"The Champ" has personality resources that give it a better chance than most of the tear-jerking competition. Indeed, if it were content to be a heartwarmer built around the obvious rapport between Jon Voight and Ricky Schroder, an 8-year-old prodigy at evoking pathos, it might have breezed home.
Unfortunately, "The Champ" does not let well enough alone. It slogs on for about two reels too many, concluding on a note of utterly contrived tragedy that should make just about everyone feel wretchedly deceived.
Audiences who warm to the illusion of Voight as a loving father and Scroder as his adoring son are likely to be more annoyed than devastated by the underhanded plot twisting that leaves the child in the care of his negligent mother, portrayed by the reigning Queen of Tics herself, Faye Dunaway.
Voight plays an ex-pug, a former prizefighting champion now employed as a handler in the stables at Hialeah Park in Miami, where his kid happily works, plays and soaks up track savvy. Ironically, it's Voight who look robust and alert and Dunaway who looks over-the-hill and punchy.
The Dunaway character ditched the fighter and her son when the child was still an infant. She turns up as a prosperous fashion designer, married to an amiable sort, Arthur Hill, who later identifies himself as a gerontologist, and friendly with an effusive horse owner played by Joan Blondell. When Dunaway first encounters Ricky Schroder in the paddock, she doesn't even realize he is her own wee reject.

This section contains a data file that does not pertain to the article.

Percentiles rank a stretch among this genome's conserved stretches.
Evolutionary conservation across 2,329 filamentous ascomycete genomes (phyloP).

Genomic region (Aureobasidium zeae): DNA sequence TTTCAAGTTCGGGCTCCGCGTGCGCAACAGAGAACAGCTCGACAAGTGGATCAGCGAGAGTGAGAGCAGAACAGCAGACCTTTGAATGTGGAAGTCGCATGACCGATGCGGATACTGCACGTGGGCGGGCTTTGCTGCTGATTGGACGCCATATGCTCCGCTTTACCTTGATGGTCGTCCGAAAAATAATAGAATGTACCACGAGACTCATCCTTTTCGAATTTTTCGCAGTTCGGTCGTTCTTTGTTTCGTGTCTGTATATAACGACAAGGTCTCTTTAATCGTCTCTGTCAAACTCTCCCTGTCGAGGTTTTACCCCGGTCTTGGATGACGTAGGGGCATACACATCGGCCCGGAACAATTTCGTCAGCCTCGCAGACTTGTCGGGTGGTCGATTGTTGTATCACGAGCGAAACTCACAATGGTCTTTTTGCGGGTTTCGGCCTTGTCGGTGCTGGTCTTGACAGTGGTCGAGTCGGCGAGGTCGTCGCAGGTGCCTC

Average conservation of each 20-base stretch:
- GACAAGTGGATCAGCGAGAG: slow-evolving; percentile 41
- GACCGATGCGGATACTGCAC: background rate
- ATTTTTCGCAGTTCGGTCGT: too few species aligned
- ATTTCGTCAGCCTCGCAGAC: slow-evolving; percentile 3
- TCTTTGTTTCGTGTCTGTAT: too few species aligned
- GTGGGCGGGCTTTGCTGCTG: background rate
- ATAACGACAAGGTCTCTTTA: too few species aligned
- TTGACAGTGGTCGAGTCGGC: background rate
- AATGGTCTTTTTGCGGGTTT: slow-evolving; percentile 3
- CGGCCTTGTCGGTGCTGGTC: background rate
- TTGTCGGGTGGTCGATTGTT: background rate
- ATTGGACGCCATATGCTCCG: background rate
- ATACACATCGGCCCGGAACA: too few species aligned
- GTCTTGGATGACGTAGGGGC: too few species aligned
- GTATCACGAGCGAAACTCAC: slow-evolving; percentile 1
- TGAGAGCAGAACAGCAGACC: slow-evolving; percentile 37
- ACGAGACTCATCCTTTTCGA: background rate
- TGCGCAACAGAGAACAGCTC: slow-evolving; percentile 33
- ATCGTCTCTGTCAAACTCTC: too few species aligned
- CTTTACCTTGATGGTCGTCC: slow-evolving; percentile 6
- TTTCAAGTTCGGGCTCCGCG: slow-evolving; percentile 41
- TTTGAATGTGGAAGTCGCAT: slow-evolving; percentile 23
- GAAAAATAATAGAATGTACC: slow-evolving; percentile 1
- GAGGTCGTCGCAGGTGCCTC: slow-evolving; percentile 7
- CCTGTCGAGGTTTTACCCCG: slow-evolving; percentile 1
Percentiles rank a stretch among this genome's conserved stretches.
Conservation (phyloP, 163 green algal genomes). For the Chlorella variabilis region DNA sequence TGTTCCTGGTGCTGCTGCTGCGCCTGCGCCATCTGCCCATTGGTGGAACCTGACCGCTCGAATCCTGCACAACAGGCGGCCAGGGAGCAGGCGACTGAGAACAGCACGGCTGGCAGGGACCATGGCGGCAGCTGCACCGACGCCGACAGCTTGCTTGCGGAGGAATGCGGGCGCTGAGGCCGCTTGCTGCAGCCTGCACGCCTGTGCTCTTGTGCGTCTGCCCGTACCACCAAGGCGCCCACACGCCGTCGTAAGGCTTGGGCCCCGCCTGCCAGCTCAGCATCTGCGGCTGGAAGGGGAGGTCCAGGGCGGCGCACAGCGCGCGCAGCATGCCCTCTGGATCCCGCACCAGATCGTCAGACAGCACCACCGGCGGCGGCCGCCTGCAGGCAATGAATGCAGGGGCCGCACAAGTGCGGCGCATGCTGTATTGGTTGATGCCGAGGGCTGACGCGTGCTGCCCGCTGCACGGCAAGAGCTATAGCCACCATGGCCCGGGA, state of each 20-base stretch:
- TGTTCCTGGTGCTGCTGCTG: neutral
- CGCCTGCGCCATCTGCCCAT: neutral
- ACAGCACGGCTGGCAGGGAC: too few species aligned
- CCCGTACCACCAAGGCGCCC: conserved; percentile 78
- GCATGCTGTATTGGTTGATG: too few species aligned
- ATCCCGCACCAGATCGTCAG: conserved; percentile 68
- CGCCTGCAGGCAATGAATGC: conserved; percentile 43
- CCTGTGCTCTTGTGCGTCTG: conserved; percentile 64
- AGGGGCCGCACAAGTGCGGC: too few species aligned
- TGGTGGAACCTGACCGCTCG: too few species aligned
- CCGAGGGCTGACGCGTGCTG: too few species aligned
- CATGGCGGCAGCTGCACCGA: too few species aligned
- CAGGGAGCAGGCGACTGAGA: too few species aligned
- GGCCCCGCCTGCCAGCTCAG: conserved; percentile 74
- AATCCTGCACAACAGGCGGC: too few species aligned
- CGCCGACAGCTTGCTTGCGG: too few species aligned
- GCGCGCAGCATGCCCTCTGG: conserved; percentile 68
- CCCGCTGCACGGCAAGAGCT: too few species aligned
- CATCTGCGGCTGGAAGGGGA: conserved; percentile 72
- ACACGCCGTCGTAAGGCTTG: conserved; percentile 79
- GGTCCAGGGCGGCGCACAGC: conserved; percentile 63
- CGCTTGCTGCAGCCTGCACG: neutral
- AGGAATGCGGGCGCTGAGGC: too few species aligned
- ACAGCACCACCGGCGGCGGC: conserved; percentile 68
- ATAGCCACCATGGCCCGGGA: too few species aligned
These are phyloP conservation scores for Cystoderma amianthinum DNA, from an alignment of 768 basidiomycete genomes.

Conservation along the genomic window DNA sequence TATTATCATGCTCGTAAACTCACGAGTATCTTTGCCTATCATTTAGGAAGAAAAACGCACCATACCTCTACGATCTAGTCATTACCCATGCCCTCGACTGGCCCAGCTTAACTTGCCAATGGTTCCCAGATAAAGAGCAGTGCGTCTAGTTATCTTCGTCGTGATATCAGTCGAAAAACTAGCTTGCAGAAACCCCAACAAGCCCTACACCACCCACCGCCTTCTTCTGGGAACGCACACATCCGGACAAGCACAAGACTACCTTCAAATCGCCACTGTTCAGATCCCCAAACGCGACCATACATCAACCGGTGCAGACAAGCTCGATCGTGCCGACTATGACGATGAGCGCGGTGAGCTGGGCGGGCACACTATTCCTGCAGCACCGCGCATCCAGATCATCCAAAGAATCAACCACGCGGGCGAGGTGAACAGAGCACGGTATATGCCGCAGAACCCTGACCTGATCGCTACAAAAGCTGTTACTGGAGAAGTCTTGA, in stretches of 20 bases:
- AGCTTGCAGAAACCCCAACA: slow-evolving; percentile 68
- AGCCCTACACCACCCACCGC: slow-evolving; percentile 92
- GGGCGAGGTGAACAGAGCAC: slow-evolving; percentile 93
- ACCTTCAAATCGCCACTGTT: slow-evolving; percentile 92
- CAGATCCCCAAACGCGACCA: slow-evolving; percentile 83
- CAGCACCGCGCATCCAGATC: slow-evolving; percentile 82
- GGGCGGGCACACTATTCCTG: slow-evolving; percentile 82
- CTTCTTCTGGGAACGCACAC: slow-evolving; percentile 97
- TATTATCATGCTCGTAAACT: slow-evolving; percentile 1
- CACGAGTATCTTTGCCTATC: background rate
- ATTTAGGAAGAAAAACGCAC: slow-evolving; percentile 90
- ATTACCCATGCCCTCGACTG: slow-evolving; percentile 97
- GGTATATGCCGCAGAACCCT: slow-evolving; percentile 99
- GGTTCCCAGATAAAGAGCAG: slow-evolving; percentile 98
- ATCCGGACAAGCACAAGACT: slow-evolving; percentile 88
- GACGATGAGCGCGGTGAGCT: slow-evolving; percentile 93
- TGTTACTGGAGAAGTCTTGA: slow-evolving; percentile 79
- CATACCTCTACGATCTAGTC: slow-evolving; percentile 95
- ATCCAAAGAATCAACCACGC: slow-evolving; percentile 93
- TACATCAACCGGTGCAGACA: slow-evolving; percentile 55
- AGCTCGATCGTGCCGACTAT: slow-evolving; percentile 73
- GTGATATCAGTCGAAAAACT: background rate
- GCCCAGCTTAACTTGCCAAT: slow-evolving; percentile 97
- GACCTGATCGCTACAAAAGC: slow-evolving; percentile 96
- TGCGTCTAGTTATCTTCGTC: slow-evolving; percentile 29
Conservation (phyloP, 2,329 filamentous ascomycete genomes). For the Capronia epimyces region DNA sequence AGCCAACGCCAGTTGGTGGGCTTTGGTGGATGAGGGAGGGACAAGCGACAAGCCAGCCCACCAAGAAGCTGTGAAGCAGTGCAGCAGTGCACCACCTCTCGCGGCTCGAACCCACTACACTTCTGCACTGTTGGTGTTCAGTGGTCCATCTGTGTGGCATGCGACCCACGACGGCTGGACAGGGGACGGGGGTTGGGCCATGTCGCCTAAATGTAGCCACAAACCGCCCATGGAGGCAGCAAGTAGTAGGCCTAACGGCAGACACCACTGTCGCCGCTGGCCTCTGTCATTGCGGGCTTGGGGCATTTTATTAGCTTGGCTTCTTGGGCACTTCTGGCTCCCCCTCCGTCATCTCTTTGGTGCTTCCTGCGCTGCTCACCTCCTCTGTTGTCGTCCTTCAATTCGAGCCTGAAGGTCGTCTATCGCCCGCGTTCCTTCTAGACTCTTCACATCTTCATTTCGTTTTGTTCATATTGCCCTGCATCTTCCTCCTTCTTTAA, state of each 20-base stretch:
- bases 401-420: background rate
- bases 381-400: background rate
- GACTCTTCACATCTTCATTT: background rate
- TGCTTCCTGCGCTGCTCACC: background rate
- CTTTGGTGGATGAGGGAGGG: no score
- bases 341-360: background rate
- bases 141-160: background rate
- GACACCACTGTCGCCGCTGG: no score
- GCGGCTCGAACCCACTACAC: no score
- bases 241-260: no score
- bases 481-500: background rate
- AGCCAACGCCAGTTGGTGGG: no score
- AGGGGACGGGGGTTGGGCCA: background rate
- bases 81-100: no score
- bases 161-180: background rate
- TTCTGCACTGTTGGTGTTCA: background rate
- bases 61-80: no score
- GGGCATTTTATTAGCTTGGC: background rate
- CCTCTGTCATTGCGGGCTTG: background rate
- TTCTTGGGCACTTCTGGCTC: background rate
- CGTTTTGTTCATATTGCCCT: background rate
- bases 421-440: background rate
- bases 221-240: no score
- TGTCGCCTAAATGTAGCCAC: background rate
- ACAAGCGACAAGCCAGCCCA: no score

When she discovers, the connection, repressed maternal vibes are stirred, but they seem to play weirdly discordant tunes on Faye Dunaway. Perhaps she's never had much contact with children in real life. Something must explain the way she transforms this character's awakened maternal guilts and longings into a sidesplitting spectacle of yearning pantomime.
When Dunaway feels moved to cuddle up close to the boy, she suggests no one so much as Dracula taking aim on a succulent neck. Her affectionate overtures are so hilarious that they really deserve a screwball comedy to rationalize them. At one point she panics the kid into an understandable fit of hysteria, a Ricky Schroder specialty. She prepares what appears to be a mustard and mayonnaise sandwich on white bread for the child, who declines this absent-minded taste treat with fear clouding his ordinarily bright blue eyes.
Dunaway's character doesn't force a custody battle. She just craves a little childish companionship. As she tells Voight, "You're so lucky . . . God how he loves you! I'm a woman who suffers and wants her child to accept her as a mother!"
Although this confession ought to make the hero regard his ex-wife as strictly no competition, he fails to catch on, being an uncerebral lovable brute. The unhappy denouement is triggered not by a custody battle but by the hero's unjustified inferiority complex about his ex-wife's wealth. Picking up the boy at her block-long yacht, the boxer is so depressed at the sight of all the costly gifts the kid has accumulated that he hides his own gift, a big panda won at a shooting gallery. In fact, he drops it on the pavement surreptitiously, so that only we can see and exclaim, "No, Pop, not the panda!"